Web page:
Levana Primary was established in 1977 and is a no-fee school. The feeding scheme started over 13 years ago with peanut butter and bread. Today, the school has two organic vegetable gardens growing lettuce, potatoes and spring onions. There is also a medicinal and fynbos garden. As an eco school, environmental issues and sustainability are taught as part of the syllabus.

The food is sponsored by a network of organisations and people, but it is largely dependent on the NSNP. “The program provides funding to the school to purchase the required cooking equipment and eating utensils, as well as for the monthly gas purchases for cooking. There are two food preparers funded by the NSNP, as well as three gardeners to assist with food production,” says Kerry Mauchline, spokesperson for education MEC Debbie Schäfer.

The NSNP provides dry food items to the school every second week and fresh produce such as fruit, vegetables and milk twice a week. Five days a week children are fed two meals a day. On Monday, it’s fish breyani, Tuesday, samp and beans, Wednesdays and Thursday, vegetables, and Friday, soup or breyani.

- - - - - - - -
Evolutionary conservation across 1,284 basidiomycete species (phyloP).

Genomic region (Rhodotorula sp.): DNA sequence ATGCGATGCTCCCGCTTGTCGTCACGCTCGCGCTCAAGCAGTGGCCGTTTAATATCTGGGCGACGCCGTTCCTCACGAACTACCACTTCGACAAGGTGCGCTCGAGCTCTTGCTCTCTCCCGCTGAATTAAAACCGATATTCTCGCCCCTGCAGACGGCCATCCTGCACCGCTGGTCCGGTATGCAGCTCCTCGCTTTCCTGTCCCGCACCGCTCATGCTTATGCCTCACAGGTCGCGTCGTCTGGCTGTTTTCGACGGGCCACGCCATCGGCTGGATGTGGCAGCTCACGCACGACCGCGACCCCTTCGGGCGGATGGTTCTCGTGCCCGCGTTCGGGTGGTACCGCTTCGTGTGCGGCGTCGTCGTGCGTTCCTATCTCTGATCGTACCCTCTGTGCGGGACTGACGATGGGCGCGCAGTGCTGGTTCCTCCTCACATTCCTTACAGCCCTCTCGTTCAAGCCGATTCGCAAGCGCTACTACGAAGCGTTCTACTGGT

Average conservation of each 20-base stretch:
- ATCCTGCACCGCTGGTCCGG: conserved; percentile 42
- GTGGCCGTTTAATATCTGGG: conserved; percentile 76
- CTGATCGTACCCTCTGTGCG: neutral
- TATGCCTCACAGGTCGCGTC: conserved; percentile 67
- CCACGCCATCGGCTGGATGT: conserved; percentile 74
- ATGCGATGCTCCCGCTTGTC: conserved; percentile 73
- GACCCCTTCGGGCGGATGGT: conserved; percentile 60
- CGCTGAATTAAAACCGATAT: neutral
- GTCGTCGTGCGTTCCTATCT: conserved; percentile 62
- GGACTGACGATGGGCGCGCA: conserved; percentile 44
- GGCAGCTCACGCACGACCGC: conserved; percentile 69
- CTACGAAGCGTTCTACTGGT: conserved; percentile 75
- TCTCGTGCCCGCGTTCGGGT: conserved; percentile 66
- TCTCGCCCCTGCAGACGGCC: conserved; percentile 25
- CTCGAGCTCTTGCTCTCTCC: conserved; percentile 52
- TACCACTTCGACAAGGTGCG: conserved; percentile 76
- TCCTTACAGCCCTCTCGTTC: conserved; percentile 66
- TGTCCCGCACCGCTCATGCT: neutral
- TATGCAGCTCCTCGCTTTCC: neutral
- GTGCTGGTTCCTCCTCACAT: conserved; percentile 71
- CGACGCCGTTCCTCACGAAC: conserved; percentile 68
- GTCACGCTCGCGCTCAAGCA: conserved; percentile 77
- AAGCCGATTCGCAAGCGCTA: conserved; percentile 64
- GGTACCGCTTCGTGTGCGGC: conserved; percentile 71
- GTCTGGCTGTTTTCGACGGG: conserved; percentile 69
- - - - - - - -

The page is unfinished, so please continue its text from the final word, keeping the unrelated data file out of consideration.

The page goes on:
“For many of these children, a school meal might be the only one they have that day,” says Mauchline. The situation has got dramatically worse because of the Covid-19 pandemic. In the Western Cape, 473 174 learners are registered on the program, she says. Children can’t focus on learning if they are hungry, says Charity. She says one day she would like there to be a food dining hall where the children can sit together and eat around a table.


For information as to how Relocation Africa can help you with your Mobility, Immigration, Research, Remuneration, and Expat Tax needs, email info@relocationafrica.com, or call us on +27 21 763 4240.